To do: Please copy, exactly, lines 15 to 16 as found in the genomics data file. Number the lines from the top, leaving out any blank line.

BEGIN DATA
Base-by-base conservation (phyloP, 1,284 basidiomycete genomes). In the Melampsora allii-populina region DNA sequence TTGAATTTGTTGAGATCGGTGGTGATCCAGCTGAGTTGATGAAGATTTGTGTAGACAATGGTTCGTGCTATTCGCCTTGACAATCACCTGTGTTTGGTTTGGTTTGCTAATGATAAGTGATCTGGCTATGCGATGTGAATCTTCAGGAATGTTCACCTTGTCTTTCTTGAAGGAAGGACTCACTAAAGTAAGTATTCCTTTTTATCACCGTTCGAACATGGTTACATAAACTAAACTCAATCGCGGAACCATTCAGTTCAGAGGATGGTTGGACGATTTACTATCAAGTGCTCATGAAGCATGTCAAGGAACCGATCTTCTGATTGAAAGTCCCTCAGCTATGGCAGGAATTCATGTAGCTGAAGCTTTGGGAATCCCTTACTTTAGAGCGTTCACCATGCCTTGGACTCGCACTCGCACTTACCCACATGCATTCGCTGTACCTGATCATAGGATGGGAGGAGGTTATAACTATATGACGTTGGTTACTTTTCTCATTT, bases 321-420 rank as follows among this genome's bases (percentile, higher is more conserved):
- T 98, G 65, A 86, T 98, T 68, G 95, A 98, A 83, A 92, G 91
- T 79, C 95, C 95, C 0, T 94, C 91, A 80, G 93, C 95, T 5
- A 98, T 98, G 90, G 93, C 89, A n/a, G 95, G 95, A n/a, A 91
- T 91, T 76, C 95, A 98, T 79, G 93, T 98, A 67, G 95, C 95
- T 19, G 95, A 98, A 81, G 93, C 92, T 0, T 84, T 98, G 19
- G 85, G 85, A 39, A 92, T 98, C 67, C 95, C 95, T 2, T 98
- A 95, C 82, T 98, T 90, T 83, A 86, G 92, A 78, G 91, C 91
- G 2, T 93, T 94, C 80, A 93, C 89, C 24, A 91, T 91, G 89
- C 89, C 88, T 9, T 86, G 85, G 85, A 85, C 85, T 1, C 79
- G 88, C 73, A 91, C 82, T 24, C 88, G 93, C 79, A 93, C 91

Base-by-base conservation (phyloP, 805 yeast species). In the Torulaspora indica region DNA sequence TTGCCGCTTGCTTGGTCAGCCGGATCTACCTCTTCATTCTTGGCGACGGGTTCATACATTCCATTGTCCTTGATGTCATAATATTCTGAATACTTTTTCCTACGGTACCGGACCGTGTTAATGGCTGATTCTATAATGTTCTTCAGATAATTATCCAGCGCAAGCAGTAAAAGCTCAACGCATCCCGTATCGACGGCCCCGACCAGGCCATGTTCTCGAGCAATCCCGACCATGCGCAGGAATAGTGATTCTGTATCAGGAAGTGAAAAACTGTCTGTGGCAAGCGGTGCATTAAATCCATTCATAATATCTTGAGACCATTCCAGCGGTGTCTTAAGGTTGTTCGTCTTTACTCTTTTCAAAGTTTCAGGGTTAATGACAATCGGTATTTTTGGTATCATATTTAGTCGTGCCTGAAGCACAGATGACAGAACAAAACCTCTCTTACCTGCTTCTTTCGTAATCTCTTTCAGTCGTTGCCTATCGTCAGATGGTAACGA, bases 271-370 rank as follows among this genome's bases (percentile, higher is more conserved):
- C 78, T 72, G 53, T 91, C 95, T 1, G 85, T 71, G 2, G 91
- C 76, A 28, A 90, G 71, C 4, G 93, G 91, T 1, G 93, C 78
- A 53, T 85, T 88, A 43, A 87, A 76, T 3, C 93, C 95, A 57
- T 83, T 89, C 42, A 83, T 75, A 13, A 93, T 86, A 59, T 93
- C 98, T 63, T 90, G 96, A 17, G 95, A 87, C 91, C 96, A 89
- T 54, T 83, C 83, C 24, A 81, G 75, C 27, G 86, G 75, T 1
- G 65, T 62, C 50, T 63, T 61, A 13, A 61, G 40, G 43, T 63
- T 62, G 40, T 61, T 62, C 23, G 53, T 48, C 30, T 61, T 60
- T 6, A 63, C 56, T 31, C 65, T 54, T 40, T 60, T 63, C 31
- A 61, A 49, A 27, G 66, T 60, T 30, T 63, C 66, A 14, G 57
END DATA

- A 53, T 85, T 88, A 43, A 87, A 76, T 3, C 93, C 95, A 57
- T 83, T 89, C 42, A 83, T 75, A 13, A 93, T 86, A 59, T 93